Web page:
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An intriguing phenomenon of some diamonds is that they appear to glow blue, and less often green, yellow, orange, or a combination of these colors when exposed to invisible ultraviolet rays. This glow is called fluorescence, and lasts only as long as the diamond is exposed to the ultraviolet rays
The culprit nitrogen.
In most cases, fluorescence is caused by the presence of nitrogen as a trace element impurity in diamond. You may know that diamonds are composed of carbon atoms organized in a lattice-like crystal structure. Sometimes some carbon atoms are missing in the lattice. These single or multiple vacancies may each be filled by a nitrogen atom. For example, a single nitrogen atom trapped near a vacancy causes bright orange-yellow fluorescence. But most commonly, three nitrogen atoms in lattice positions adjacent to a vacancy cause blue fluorescence.
In addition to color, fluorescence also varies by strength – from none, faint, medium, strong, and very strong, as described on GIA grading reports. The fluorescence color and its intensity are additional characteristics that can help to identify a specific diamond
A common feature of diamonds.
Fluorescence is a common phenomenon in diamond. Of all the diamonds submitted to GIA over the past decade, approximately 25% to 35% exhibit some degree of fluorescence. And of those, only 10% show strengths of fluorescence in the medium, strong, or very strong categories
GIA studies have shown that the strength of fluorescence has no widely noticeable effect on a colorless or near-colorless diamond’s appearance. In fact, many prefer the appearance of diamonds that have medium to strong fluorescence. In very rare cases (fewer than 0.2% of the fluorescent diamonds submitted to GIA), some diamonds with extremely strong blue fluorescence may appear hazy or oily.
No impact on a diamond's strength.
The presence of nitrogen or other impurity atoms in the diamond crystal structure does not have any influence on the hardness or durability of a diamond.
CARLSBAD, Calif. – July 6, 2009 – In an effort to help educate the public about the common, but little understood, phenomenon of ultraviolet fluorescence in diamonds, the Gemological Institute of America (GIA) will include, effective immediately, additional information describing fluorescence and its properties in every GIA Diamond Grading Report and Diamond Dossier® that carries a diamond fluorescence description of medium or stronger.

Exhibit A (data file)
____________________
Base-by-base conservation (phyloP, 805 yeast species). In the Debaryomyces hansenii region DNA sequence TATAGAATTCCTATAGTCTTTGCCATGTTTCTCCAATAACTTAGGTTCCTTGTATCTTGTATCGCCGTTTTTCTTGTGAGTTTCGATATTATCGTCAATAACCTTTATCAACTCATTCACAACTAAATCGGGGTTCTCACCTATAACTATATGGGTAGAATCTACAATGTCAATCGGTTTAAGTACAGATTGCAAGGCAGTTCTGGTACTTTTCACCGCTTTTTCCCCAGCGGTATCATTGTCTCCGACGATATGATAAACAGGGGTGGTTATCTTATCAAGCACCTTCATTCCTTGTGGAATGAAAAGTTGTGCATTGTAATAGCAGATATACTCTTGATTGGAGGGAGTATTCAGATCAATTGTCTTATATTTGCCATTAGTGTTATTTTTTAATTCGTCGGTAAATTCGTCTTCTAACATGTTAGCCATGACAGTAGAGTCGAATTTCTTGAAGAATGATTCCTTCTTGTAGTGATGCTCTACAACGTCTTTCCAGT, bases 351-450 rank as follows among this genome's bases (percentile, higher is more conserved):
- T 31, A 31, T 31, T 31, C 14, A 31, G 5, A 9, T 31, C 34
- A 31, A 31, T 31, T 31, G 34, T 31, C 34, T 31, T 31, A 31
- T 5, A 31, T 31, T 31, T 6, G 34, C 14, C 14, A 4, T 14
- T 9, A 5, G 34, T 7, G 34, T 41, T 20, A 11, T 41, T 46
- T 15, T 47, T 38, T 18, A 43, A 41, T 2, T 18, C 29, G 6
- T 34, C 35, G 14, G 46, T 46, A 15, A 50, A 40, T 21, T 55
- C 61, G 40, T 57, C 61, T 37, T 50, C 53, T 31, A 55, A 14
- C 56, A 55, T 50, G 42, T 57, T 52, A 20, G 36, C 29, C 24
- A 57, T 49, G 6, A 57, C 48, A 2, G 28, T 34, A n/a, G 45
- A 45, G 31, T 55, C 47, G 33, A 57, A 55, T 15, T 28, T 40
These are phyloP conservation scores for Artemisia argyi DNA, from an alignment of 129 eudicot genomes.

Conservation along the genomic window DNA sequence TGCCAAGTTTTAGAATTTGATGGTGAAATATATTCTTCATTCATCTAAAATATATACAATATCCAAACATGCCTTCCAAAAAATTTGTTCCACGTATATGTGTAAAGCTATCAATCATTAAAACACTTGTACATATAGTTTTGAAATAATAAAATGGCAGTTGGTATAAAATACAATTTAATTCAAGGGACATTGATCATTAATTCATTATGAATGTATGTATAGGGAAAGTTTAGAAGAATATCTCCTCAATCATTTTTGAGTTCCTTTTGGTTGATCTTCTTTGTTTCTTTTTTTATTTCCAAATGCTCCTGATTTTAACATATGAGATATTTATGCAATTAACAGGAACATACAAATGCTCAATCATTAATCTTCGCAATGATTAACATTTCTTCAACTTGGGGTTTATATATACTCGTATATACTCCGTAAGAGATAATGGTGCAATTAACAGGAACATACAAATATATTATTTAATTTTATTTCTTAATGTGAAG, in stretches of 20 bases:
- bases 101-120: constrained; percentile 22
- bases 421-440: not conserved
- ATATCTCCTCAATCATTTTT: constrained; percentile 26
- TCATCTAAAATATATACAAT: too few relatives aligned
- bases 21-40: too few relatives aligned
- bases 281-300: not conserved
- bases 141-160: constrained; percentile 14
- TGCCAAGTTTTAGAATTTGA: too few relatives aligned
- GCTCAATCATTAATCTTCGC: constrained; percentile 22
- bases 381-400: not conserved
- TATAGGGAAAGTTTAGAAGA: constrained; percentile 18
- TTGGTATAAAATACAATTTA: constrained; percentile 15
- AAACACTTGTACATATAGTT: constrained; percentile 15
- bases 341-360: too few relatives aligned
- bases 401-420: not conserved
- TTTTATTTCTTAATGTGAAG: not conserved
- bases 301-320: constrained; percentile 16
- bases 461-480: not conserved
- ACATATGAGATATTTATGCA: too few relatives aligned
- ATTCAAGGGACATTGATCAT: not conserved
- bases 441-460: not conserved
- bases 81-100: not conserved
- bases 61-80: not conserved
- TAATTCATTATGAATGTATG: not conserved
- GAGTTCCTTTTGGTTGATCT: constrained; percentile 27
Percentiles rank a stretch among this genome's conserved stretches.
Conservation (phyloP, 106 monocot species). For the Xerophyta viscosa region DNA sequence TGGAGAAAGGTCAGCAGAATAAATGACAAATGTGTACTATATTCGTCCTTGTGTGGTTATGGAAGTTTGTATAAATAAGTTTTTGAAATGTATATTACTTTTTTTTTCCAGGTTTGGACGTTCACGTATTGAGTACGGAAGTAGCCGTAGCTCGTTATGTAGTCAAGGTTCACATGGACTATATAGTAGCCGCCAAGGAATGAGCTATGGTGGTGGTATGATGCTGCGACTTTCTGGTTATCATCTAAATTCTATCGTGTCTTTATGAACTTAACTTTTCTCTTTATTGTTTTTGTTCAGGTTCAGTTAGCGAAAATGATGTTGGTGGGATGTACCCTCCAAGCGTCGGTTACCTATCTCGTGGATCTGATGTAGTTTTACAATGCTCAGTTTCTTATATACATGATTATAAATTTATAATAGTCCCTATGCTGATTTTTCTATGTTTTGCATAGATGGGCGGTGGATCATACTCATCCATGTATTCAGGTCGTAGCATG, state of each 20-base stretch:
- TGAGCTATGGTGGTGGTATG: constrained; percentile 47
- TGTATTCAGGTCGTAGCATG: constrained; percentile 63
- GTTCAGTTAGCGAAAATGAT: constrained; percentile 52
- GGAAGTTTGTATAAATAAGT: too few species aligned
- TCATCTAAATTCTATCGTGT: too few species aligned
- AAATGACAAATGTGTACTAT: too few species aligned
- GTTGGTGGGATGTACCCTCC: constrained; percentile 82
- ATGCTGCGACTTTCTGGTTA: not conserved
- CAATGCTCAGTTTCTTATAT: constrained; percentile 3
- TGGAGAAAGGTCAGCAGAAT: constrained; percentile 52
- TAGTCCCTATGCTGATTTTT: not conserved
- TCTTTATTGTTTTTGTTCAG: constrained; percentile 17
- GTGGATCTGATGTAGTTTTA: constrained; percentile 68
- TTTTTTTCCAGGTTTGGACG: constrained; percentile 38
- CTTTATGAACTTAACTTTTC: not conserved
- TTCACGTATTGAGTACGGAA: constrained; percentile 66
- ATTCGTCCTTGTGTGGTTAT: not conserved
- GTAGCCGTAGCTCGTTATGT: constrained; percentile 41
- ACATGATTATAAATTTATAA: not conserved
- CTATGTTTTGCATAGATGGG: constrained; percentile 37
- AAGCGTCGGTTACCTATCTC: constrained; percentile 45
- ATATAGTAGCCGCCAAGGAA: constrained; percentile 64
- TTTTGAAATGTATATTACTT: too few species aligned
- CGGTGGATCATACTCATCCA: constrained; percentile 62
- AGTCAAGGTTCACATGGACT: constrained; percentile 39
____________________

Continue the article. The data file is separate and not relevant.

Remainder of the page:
A separate, four-color insert addresses the most frequently asked questions about fluorescence, explains its properties in easy-to-understand terms, and includes comparison images of diamonds in both natural and UV light to illustrate varying intensities of fluorescence. “Some diamonds show fluorescence and some don’t,” said Thomas M. Moses, GIA’s senior vice president of Laboratory and Research. “Fluorescence is the emission of visible light by a diamond when it is stimulated by invisible ultraviolet (UV) rays. It is a common characteristic of diamonds. The diamond simply glows under the UV lights, usually a blue color, which most often stops when the energy source causing it is removed.”
For more than 50 years, GIA has indicated the presence of diamond fluorescence on its diamond grading reports, but described it on the report as an identification characteristic only – not a grade, Moses said. The five terms GIA uses to classify the intensity of the fluorescence are: None, Faint, Medium, Strong, and Very Strong. “This insert will help the public better understand diamonds in general, which gives them more confidence and knowledge when making a decision about a diamond,” he said.
GIA has additional information on fluorescence on its Web site, including a scientific article, “A Contribution to Understanding Blue Fluorescence on the Appearance of Diamonds,” by Thomas M. Moses, Ilene M. Reinitz, Mary L. Johnson, John M. King and James E. Shigley, which appeared in the Winter 1997 issue of GIA’s Gems & Gemology.